Parshat Eikev’s unusual opening words, “v’hayah eikev tishmeo-on,” set the stage for an important reality check on our lives past and present. Far from being glorious and self-serving, the history that Moshe recalls in these final addresses to the people is full of less than noble incidents of complaints, grumblings, and even rebellion. Many of these events are rooted in a sense of despair at the Israelites’ inability to overcome a particular set of difficult circumstances. This experience is hinted at by the opening word “eikev,” which is a word of reprobation but also means “heel.” The word that follows is “tishmeo’on,” which denotes hearing. As such this expression may also be read and understood as hearing God’s word and feeling His presence in our lives, not only when we are exalted and happy, but also when we are low and depressed, literally “down on our heels.”
One of our greatest challenges in society today as we confront the vicissitudes of life with economic uncertainty and other threats to life, liberty, and our pursuit of happiness can be found in our inability to connect with ourselves and get down to basics. We live on a perennial fast-track and have lost the capacity for hearing the inner voice and contemplative self. An increase in technology has not saved us time as much as it has created more work. We are forever on a tether and unable to escape the business of “busy-ness.” Yet, coursing through this sedra is a veritable self-help session: lessons in finding faith amid the prosaic moments, despite seemingly insurmountable and highly distracting obstacles. Various statements call on our people, then and now, to reexamine our hard-held assumptions and perhaps lighten up a bit and focus on those matters that are well within one’s ability to control.
“For man does not live by bread alone” (Deut. 8:3) is a wake-up call to reclaim one’s soul and essence. We are not judged by what we acquire as much as by what we might inspire. And one need not flee to an ashram to find peace of mind and learn to meditate. Rather we are each endowed with portable tools that allow us to pause and reflect. The rhythms of Jewish life through prayer and sacred moments enable one to pull back and recalibrate so as to avoid emotional overload and fatigue. Study and song are but some of the elements that are brief and strategic and can be easily employed to regain calm and perspective. When I was a hospital chaplain I used to begin my visits on the top floor and sing in the stairwells as I moved through the various units and observed the intensity of illness. It did not diminish what I saw and felt at the bedside but it reminded me of an ever present resource to soften the severity of life’s incongruities. Sadly, “tefilah,” in the real sense, as personal reflection and self-examination, remains a grossly underutilized capacity for so many. Rabbi Adin Steinsaltz once noted that “we Jews might know how to pray but we don’t know how to daven.”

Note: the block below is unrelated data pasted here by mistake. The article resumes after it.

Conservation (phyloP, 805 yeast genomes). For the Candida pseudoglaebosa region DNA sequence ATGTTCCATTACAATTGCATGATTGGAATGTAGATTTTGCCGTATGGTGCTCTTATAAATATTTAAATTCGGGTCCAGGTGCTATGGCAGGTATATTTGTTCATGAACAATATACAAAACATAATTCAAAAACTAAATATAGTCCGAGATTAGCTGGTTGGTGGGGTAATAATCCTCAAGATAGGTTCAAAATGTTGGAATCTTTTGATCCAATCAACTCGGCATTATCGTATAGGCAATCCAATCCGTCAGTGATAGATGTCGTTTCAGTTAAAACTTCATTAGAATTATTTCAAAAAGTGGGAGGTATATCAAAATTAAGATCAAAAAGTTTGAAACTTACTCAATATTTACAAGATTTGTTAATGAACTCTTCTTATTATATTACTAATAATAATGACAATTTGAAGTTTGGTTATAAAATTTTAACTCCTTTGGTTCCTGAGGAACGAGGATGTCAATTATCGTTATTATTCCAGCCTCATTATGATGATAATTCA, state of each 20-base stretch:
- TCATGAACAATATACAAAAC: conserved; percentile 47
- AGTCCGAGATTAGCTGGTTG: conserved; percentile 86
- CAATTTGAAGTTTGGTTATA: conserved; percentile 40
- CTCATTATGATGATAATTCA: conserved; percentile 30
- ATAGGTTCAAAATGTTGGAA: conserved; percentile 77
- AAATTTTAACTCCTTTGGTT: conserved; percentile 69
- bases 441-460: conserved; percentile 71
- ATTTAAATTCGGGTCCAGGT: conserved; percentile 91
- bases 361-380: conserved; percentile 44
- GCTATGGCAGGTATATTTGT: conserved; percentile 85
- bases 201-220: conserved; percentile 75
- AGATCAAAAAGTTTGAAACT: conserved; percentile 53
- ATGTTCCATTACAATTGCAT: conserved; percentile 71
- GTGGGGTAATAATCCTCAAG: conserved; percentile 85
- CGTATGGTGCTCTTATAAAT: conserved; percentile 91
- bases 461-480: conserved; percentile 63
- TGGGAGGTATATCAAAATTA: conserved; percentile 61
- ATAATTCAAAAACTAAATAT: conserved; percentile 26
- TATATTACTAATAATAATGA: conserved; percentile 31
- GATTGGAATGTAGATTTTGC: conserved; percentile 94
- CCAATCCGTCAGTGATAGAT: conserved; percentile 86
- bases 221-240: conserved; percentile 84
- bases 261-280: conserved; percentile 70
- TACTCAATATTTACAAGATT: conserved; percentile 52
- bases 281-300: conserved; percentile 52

Consider how many ways and instances the verb “sh’ma” is mentioned in this and the prior Torah portion; enjoining us to reclaim the resonance of the “kol de’mama daka,” one’s “small still voice,” and take heed of our actions and perhaps skewed priorities. “And you will say in your heart, ‘My strength and the might of my hand have produced all of this wealth.'” (Deut. 8:17) Here too is an example of exaggerated self-importance.
In this vein it is related that the great chasidic Master and champion of the common man, Reb Levi Yitzchak of Berditchev, once noticed a person who seemed to be in a great rush, and asked him why he was in such a hurry. The man replied, “I am pursuing my livelihood and so I cannot waste a moment from earning enough to support myself and my family.”
Reb Levi Yitzchak could only retort, “But how do you know that your livelihood is in front of you that you must run so fast in its pursuit? Perhaps it is right here and you are instead running away from it…”
So often the resources for blessing and success are right in front of us; yet convinced that bounty and wealth lie elsewhere, we flee from our indigenous resources for goodness and growth. This sedra of Eikev, then, from its outset and embedded in various statements throughout, instructs us to “dig our heels” into what really matters in life and not lose sight or sound of what can and will sustain us through thick and thin.